In addition, building owners should take precautions when managing or renovating structures that may contain asbestos, a known carcinogen. The Environmental Protection Agency (EPA) provides guidance regarding federal requirements, while the California Department of Industrial Relations (DIR) offers information about state laws and regulations.
If the building owners or landlords do not adhere to a rigorous carbon monoxide prevention schedule or asbestos management regimen, a court could find them negligent toward the people in the building. If the negligence caused carbon monoxide poisoning that resulted in brain damage, you might be eligible for financial compensation for injuries suffered, including:
- Medical bills
- Lost wages due to being out of work while recuperating
- Pain and suffering
In this case, you may want to contact a Los Angeles brain damage lawyer to help you navigate through a claim against a building owner. Call Pintas & Mullins Law Firm today to get started.
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Proving Liability and Negligence
Cases involving asbestos exposure or carbon monoxide poisoning that leads to lung conditions, brain damage, or death can prove challenging to win. Proving negligence by a building owner or business in the context of a personal injury lawsuit requires navigating through a complex system. Persons afflicted must provide evidence that their injuries were the result of exposure to asbestos or carbon monoxide.
The building owner or business can put off a claim of negligence for months or even years. The defending parties may try to deflect any claim of negligence or fault by pointing to the machines used in the building, the HVAC company that installed the air ducts and furnaces, or even the real estate company that sold them the property, forcing you to conduct further investigations to determine where liability lies.
Should you pursue this type of case, you might benefit from having an attorney by your side to share part of the workload and gather evidence before submitting the claim.
Filing a carbon monoxide personal injury lawsuit may involve claims against the landlord, the building owners, and their insurance companies. Additionally, the architectural firm, the construction company, and maybe even the electrician who services the building all could be liable for damages.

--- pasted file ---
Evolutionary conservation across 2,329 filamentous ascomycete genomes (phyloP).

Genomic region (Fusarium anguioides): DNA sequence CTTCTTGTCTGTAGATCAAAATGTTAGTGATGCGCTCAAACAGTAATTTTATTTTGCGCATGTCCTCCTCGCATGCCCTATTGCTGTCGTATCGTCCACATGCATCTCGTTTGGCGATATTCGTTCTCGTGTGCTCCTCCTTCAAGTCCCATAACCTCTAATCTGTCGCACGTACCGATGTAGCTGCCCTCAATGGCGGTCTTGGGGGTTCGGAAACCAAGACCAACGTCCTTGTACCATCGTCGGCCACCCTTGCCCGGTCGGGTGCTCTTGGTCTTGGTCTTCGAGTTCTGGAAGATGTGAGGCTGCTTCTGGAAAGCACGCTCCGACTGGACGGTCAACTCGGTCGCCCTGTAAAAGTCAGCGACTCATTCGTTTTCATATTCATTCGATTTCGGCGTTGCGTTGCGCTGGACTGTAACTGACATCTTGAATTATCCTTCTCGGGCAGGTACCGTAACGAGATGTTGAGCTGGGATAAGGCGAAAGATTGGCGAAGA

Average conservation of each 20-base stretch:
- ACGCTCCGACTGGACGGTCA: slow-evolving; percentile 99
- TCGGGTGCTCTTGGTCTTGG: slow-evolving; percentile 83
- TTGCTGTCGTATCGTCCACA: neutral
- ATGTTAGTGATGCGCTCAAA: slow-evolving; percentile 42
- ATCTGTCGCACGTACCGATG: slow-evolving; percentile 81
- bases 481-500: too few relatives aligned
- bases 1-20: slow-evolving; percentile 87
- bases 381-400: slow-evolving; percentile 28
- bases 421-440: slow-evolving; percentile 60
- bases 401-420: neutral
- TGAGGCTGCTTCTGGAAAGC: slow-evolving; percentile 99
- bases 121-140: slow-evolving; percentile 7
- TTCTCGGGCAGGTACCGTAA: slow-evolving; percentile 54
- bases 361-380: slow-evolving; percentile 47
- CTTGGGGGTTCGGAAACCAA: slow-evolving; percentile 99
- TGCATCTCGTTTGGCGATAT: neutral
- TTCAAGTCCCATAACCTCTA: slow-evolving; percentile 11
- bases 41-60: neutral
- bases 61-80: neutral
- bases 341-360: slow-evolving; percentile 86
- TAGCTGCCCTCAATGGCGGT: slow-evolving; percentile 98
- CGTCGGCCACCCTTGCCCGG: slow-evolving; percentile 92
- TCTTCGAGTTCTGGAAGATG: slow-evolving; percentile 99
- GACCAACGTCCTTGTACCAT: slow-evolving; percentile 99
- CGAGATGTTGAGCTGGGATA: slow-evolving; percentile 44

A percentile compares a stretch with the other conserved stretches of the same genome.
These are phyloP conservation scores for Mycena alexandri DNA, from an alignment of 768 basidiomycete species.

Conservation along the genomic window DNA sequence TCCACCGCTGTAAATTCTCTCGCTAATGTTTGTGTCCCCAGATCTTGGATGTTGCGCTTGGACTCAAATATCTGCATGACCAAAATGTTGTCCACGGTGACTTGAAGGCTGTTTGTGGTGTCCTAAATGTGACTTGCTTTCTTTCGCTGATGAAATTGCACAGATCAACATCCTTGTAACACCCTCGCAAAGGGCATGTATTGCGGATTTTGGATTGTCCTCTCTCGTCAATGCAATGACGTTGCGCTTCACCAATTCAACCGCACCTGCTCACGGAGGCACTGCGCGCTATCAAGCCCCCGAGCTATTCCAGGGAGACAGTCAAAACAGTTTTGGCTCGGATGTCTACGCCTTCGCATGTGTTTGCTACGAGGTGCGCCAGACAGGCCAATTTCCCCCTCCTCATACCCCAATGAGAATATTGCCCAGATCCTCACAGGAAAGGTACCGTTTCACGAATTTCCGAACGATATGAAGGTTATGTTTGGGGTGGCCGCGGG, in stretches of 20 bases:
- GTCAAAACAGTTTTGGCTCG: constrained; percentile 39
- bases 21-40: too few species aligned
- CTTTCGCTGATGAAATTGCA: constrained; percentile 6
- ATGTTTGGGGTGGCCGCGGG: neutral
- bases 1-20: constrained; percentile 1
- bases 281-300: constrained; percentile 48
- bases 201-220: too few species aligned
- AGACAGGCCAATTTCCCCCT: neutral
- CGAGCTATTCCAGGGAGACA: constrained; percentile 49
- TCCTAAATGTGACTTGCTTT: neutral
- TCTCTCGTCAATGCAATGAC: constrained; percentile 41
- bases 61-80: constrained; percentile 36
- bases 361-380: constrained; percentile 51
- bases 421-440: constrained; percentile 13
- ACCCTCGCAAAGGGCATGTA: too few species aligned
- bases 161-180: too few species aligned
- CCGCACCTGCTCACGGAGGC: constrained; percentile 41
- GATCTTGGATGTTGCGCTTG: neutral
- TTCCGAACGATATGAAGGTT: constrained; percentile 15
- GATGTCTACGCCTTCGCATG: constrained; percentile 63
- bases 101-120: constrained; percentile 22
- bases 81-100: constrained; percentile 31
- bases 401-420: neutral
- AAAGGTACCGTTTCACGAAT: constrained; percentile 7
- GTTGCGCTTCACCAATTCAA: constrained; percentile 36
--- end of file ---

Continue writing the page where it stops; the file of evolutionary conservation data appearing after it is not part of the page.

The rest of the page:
An example of useful evidence in a negligence case includes discovering whether a building owner failed in its regular inspections of building mechanisms, including furnaces, airways, ducts, pipes, HVAC units, portable heaters, and more. If an inspection fails to find cracks in a pipe, carbon monoxide gas could make its way into the building, and people would be exposed to the gas.
A personal injury lawyer considers all these possibilities when helping you determine liability and develop a case for potential compensation for your injuries.
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Get Help Today in Your Pursuit of Compensation
Personal injury cases can become incredibly complicated. Proving negligence could require the help of a Los Angeles brain damage lawyer. They can assist you by doing the following:
- Sit with you and your loved one to discuss the details of your case.
- Secure details of the building’s construction and maintenance records.
- Acquire copies of contracts from each of the contractors who worked on the building or performed inspections.
- Request corroborating evidence from expert witnesses.
Contact Pintas & Mullins Law Firm today at (800) 794-0444 to speak with a member of our team. We can look into your options to seek financial compensation in a personal injury case.